#1 overall seed Oregon Fugue may be the favorite going into Madison, should they qualify (I have to write that part). They won both Stanford Invite and Pres Day, losing only one game all season (8-12 to UBC).Their roster is, as usual, stacked like an All-Star team. Junior Sophie Darch’s handling, where she often makes dominating her matchup look effortless, anchors the offensive line, with the dynamic cutting of senior Kimber Coles and a number of tall and athletic downfield targets, like playmaking sophomore Bethany Kaylor. On defense, Skyd Five Callahan nominee senior Bailey Zahniser propels their D-line’s offense with her take-no-prisoners approach of throwing anything and everything. “We have a bit of our target on our backs, going into Regionals the #1 seed,” acknowledged Herd, with sophomore Jesse Shofner adding, “Every team is giving you their best. It’s fun.” They’re the type of team that imposes their will, their speedy disc movement and aggressive cutting capped off with monster spikes in the endzone. They will turn it, and the only way to beat them is to be efficient when they give you those opportunities, which is a lot easier to write than it is to do. They’ve taken on the personality of Coach Lou Burruss, meaning on the field, they are passionate, wear their hearts on their sleeves, and are fiercely loyal to one another, operating under their difficult-to-explain Clown Tent (SS) philosophy. When I asked Herd about Fugue’s attitude, she replied “Work hard, have fun.” She went on to explain about finding the balance between those two. Shofner spoke to the team’s bonds, saying “We love each other, and we’re all unified through our [Clown Tent].” When they are all clicking, they’re a whirling dervish of Ds, hucks, spikes, smiles, cheering, and they’re the best team in the country.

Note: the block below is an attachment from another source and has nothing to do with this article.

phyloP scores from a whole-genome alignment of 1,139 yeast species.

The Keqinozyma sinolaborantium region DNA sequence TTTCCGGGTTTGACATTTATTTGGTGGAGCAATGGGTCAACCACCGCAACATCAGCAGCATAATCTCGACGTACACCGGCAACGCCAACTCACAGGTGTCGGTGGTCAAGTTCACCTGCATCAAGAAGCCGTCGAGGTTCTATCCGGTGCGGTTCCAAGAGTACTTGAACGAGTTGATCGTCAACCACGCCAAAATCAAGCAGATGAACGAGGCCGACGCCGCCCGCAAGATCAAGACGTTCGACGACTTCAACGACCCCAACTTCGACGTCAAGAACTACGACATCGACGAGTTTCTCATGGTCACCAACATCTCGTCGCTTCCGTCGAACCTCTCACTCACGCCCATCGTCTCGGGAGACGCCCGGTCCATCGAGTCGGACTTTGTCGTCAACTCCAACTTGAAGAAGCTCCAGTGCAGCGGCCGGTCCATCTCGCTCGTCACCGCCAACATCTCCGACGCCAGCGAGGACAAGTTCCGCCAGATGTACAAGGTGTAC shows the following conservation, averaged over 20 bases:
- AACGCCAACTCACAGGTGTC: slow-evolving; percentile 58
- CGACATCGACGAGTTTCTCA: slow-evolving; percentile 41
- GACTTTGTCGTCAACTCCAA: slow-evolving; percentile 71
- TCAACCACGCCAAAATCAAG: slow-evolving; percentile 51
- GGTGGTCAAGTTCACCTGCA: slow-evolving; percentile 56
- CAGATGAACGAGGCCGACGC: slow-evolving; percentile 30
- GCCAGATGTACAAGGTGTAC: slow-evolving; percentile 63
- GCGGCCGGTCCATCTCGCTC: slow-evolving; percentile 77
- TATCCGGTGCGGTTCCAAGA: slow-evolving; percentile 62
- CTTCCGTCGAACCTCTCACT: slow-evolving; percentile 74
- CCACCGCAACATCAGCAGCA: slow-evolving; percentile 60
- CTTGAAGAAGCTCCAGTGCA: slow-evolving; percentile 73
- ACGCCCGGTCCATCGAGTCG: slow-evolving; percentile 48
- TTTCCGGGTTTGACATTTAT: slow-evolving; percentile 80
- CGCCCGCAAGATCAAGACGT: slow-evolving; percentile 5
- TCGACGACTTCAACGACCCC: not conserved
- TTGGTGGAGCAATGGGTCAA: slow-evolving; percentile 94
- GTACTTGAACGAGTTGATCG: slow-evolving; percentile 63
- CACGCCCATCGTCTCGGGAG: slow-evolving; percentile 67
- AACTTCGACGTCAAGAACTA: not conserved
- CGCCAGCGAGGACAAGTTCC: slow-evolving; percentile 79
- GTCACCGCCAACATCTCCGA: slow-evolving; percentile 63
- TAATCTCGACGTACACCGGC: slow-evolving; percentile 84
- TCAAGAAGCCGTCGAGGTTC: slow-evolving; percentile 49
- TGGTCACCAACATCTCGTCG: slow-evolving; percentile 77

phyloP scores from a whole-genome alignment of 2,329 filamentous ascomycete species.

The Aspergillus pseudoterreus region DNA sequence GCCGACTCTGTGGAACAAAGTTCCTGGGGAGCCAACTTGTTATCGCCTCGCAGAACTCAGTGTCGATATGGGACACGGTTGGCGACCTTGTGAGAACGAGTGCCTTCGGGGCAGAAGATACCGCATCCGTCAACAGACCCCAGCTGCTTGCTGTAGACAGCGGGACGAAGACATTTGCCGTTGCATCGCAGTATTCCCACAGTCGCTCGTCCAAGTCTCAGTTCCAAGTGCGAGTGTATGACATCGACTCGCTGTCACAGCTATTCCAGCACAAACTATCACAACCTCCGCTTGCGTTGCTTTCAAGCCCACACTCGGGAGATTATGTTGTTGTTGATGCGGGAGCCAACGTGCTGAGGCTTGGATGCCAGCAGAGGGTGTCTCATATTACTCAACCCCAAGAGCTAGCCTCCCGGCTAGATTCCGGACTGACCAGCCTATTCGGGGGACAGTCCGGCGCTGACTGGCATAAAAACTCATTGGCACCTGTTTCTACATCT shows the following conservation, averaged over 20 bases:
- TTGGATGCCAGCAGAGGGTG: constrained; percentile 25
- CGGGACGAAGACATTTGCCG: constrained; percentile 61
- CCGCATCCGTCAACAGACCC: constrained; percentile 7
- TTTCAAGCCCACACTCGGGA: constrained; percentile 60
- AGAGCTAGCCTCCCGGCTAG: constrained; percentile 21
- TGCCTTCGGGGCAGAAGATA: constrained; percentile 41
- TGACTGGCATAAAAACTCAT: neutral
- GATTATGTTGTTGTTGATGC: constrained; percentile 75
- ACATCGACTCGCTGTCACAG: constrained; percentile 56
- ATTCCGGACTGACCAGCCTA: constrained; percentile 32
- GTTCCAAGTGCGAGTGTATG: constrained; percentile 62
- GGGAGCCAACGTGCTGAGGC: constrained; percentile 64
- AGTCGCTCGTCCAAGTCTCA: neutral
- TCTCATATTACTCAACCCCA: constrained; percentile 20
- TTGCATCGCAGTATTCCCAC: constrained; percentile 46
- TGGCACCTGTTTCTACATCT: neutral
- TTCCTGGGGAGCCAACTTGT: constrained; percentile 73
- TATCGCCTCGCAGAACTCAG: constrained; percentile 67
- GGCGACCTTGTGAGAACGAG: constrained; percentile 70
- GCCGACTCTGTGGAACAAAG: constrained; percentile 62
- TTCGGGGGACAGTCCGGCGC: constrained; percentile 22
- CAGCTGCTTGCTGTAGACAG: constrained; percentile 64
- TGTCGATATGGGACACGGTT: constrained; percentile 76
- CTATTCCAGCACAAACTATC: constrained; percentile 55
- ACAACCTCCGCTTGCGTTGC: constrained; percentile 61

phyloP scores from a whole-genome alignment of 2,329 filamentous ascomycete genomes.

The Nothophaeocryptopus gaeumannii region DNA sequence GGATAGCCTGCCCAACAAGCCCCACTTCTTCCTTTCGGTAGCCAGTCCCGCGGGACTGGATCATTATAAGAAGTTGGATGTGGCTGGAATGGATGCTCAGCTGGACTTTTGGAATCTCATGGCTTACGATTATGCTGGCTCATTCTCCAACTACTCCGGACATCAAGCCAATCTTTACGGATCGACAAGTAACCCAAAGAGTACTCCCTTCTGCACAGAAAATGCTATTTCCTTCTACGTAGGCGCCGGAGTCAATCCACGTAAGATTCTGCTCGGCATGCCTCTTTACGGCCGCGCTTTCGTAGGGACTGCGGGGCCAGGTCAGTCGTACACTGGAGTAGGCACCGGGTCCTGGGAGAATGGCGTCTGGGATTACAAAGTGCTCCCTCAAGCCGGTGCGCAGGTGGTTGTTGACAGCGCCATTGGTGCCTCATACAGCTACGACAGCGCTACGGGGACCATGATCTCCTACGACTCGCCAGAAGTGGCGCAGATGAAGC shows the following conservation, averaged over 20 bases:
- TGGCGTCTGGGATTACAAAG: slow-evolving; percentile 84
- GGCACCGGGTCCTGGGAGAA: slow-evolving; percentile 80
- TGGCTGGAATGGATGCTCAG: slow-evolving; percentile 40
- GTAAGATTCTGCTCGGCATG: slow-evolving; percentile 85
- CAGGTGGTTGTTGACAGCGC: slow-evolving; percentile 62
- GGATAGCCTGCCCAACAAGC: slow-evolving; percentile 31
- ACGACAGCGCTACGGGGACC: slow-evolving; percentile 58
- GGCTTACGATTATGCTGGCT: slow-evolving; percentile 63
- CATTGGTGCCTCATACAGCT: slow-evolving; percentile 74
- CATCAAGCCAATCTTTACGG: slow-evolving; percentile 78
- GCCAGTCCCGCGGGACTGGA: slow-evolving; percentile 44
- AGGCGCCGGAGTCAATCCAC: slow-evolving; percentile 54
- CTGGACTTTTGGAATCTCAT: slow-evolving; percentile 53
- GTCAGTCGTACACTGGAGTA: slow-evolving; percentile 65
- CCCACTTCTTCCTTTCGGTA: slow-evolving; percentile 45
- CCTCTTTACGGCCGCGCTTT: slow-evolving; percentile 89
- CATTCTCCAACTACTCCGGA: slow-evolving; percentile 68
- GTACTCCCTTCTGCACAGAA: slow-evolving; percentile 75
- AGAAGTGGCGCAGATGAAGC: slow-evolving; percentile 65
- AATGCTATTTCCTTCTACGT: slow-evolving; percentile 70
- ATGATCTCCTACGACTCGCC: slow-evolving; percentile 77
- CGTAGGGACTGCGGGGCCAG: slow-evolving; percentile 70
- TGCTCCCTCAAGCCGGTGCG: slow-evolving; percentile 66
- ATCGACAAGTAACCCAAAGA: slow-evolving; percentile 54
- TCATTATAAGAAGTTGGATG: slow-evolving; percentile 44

A smiling happy energetic Fugue is a dangerous Fugue

A smiling happy energetic Fugue is a dangerous Fugue

The Victoria Vixens are the upstart of this season, and a bit of a lightning rod. The drama comes from a team that traveled to just two tournaments – Santa Barbara Invite and Stanford Invite – and didn’t play again until the Series. Without competing outside of California, they piled up enough good results to be USAU’s 9th ranked team. Wins over UC-Santa Barbara, Sonoma State, and a beating on Stanford powered their rank. They only lost one game – a close one against Western Washington – before the Series. Makes sense people would have doubts. Once they arrived at Conference Championships, however, they kept pace with Oregon, Washington, and UBC, though they also edged Western Washington by just two, demonstrating they are no flash in the pan. Victoria plays a smart and very skilled game, with a number of throwing threats, ranging from the hucks of Jen Brown and Corrinne Dunwoody to the break work from Katie Hikida. Out of their ho stack, they are adept at using field space, opening up the field for those throwers to work with. With lower seeds gunning for them, Victoria can’t afford to give them opportunities.

The Whitman Lady Sweets are a team on the middle ground coming into Regionals. They lack marquee wins from their two tournament regular season, but beat solid teams, like Colorado College, Western Washington, and Texas A&M. However, of those three teams, they lost to the two they played more than once (CC and WW). Playing D-III in the first round of the Series, they rolled their competition, not telling us much. Jeremy Norden patrols the sideline for the Lady Sweets and Julia Bladin, a 2nd team All-Region selection last season, remains their go to option. They lost in the game to go last year, and could find themselves in the same situation this season.

Montana comes in as the final seed, having earned they way in with a win of their Conference. However, they have almost no reported results, giving us precious little information. Their 1-4 record from PLU BBQ, including a blowout loss to the host team, doesn’t bode well in such a hyper competitive Region; in 3 meetings with PLU, Whitman won each handily. Just putting up good scores will be a victory for a program looking to grow.

Pool B